How green is your cruise?
By Maria Cramer
In the Caribbean, many cruise companies have bought islands and turned them into private resorts for the exclusive use of cruise passengers who cavort in enormous wave pools, rush down 135-foot waterslides with names like Daredevil’s Peak, and zip line across wide beaches.
But on Ocean Cay, an island 20 miles south of Bimini that MSC Cruises began leasing from the Bahamian government in 2015, there is no theme park, no giant waterslide.
Oh, there are plenty of bars, shops and wave runners. But the general aim is to provide a serene getaway and largely quiet activities — snorkeling, swimming and lounging on beach chairs — while scientists and students from the University of Miami and Nova Southeastern University in Fort Lauderdale research how to reverse the decline in coral reefs and develop reefs that can withstand climate change.
MSC, which has a 100-year lease with the Bahamian government, invested $200 million to transform the island from a barren industrial site that had once been used to mine sand into a 103-acre haven of native plants and trees, surrounded by a 64-square mile marine reserve.
The island, according to MSC, is the centerpiece of an overall plan to make the company more sustainable. It is only one among a flurry of plans and initiatives cruise companies have been announcing in recent years as they try to convince the public they are serious about combating climate change.
Viking, a luxury line whose passengers tend to be wealthy and college-educated, said it is building ocean ships that will run on hydrogen fuel cells, an investment that its chair, Torstein Hagen, said will cost the company an additional $40 million per ship. Royal Caribbean Group, a behemoth in the industry that owns three cruise lines, said it will launch a ship in 2023 that will be equipped with “a large-scale, hybrid power source,” a combination of fuel cells, batteries and dual-fuel engines that use liquefied natural gas.
Virgin Voyages, an adults-only cruise line with four ships, has partnered with three companies working on biofuel solutions — from cooking oil to animal or even human waste — that could power its engines in the future.
As the cruise industry continues to recover from the pandemic, addressing climate change and the ways cruising contributes to it has emerged as a major challenge. Industry officials project a “full recovery” from the pandemic in 2023 and as cruises enter the winter season, typically their busiest time of year, a survey of 4,000 people showed that demand for cruise holidays was greater than in 2019, according to the Cruise Lines International Association (CLIA), a trade organization.
It is a comeback environmental groups said they have been dreading.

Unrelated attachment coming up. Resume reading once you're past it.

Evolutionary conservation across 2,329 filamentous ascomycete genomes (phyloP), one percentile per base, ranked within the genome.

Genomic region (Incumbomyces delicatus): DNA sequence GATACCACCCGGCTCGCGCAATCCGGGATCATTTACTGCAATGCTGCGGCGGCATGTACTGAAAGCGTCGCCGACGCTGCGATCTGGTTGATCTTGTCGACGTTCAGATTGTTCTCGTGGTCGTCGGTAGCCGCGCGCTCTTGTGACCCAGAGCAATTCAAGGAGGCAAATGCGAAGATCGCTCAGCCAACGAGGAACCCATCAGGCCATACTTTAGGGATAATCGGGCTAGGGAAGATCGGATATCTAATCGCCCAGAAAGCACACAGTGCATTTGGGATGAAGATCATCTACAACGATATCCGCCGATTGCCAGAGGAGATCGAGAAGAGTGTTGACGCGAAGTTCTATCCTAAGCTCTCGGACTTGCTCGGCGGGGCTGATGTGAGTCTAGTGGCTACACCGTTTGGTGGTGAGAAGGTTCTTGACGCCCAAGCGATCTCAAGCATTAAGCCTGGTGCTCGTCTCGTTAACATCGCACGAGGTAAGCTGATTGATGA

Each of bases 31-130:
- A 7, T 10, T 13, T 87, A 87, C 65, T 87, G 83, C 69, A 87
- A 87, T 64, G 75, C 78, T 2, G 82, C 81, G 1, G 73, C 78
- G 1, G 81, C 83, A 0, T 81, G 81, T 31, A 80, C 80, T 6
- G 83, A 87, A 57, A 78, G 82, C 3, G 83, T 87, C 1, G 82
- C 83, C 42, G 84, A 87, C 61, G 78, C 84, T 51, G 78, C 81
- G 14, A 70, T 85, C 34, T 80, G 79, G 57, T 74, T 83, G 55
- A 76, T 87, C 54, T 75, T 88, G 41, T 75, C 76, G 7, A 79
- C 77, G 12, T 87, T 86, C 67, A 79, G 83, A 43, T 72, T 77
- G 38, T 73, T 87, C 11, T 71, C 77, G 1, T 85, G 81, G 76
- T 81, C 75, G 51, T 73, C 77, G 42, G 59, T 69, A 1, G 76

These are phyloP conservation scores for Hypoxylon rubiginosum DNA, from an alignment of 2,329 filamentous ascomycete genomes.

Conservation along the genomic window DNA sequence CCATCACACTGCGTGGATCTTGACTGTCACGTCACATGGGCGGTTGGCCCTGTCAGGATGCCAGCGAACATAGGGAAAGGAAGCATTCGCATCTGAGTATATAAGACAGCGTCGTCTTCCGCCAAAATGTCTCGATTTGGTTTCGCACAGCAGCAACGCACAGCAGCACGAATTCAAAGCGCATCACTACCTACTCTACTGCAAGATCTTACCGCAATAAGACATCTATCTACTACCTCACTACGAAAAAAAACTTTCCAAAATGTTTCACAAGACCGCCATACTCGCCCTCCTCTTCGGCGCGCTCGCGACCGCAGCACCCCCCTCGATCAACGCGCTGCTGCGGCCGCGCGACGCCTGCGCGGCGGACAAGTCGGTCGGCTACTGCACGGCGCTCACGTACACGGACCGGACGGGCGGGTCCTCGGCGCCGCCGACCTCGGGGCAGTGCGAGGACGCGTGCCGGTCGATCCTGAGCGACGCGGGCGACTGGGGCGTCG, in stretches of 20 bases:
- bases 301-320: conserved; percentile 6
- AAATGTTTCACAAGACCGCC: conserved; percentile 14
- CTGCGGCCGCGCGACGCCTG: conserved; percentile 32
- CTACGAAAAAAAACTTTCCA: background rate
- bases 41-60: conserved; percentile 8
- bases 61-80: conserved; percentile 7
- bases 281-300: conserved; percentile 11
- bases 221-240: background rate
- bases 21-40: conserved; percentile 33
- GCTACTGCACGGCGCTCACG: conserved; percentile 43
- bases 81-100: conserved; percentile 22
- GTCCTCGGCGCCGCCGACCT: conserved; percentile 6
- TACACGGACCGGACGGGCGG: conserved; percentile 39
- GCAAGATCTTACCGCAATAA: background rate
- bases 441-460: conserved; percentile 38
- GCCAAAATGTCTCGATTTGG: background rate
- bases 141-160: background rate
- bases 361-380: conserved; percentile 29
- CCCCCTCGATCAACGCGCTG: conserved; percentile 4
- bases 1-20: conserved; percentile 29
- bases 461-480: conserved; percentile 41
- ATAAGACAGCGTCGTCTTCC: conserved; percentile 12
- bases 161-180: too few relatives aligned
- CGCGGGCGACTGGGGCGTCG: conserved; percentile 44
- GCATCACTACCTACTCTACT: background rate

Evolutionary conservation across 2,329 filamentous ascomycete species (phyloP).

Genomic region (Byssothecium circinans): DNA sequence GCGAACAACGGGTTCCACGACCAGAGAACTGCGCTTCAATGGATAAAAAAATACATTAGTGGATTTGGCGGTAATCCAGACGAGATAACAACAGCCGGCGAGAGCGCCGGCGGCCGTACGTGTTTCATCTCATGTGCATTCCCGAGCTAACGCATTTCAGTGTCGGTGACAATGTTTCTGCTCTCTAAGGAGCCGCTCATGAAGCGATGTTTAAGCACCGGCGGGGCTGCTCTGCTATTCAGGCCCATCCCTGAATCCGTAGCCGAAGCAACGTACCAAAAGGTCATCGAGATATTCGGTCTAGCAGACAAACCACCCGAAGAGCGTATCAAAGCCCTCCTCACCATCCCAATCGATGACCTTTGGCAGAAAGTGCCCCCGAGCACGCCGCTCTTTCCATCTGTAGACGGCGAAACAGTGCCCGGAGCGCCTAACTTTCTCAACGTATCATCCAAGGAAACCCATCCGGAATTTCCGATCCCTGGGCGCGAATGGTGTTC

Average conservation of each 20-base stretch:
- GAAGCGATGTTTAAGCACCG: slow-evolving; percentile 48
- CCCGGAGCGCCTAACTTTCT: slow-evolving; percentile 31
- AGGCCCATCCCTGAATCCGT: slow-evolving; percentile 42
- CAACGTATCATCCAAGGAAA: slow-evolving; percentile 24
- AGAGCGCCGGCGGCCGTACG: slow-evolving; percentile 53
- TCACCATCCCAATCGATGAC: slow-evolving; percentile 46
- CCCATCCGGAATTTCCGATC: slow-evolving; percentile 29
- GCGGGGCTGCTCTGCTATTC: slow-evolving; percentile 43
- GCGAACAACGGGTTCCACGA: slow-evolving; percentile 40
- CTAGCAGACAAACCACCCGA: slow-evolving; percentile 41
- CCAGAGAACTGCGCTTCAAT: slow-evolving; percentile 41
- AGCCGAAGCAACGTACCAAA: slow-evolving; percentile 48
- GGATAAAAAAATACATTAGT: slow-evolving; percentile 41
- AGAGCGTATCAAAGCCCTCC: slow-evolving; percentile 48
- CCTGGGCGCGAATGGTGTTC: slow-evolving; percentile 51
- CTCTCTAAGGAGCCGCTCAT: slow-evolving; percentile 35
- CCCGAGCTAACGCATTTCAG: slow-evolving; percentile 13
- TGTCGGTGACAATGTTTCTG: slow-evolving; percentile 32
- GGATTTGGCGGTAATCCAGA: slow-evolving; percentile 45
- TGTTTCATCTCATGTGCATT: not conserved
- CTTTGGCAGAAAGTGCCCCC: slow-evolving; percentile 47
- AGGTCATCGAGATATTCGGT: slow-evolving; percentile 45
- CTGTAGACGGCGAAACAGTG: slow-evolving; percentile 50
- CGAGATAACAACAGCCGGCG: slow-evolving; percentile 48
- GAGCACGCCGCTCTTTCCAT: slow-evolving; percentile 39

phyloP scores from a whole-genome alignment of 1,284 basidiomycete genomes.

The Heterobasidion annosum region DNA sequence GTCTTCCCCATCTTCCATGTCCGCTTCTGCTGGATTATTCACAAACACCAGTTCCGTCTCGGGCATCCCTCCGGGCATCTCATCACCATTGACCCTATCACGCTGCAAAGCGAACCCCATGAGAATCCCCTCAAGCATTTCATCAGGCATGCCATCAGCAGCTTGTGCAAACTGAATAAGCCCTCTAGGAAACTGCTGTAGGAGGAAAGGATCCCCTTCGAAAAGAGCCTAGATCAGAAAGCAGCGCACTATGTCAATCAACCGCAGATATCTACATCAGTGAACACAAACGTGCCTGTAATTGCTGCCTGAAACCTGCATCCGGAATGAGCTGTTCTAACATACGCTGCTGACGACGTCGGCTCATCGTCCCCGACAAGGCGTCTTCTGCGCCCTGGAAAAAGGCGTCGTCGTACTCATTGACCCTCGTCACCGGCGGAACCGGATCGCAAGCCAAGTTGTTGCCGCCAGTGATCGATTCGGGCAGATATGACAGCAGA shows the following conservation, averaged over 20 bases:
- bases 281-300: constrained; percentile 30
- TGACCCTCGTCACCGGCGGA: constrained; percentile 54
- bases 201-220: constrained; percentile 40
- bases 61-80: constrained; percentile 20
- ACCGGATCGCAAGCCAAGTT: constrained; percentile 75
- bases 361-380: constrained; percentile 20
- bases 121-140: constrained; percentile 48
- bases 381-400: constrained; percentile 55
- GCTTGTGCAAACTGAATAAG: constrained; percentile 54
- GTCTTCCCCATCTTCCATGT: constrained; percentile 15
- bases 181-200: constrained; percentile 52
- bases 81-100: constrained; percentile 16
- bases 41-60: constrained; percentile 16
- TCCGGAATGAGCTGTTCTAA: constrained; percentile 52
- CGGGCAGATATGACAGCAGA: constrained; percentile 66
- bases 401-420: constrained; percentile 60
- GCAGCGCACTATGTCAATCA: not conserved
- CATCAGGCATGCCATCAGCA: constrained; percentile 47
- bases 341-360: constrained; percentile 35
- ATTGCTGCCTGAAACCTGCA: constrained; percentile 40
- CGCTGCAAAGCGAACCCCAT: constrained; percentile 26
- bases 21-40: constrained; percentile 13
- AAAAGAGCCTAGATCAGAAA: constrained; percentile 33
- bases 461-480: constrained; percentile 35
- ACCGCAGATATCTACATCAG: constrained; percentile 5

“If you care about the environmental footprint of your vacation, a cruise is not the first vacation I would choose,” said Marcie Keever, director of the Oceans and Vessels Program at Friends of the Earth, an environmental organization that among other things, grades cruise ships on their green practices. “I don’t even know if it would be the second or the third.”
Cruise ships represent 0.6% of total travel carbon emissions, the least of any sector of the travel industry and far less than aviation, which represents 17% of carbon emissions, according to the World Travel and Tourism Council.
But most cruise companies still rely on heavy fuel oil, a dirty but cheap fuel, to help power the engines of behemoth ships that carry thousands of people around the world. Finding an energy source that will reduce pollution and greenhouse gases remains the biggest obstacle to the industry reaching a goal CLIA announced in 2021: to reach net zero carbon emissions by 2050 and, as an intermediate step, reduce emissions 40% by 2030.
“This is the biggest challenge that the industry will face in maritime history for sure,” said Linden Coppell, the vice president of sustainability at MSC Cruises. “Nothing is off the table for us for now as we look for new solutions.”
But the industry’s continued reliance on heavy fuel and the plans of many cruise lines to transition to liquefied natural gas — a cleaner, less polluting fossil fuel that also emits methane, a major greenhouse gas — have led to doubts over how serious companies are about fulfilling their pledge.
“There is a lot of greenwashing,” said Sönke Diesener, the transport policy officer at the Nature And Biodiversity Conservation Union in Germany (NABU), an environmental organization that studies the industry and ranks cruise companies according to their sustainability plans.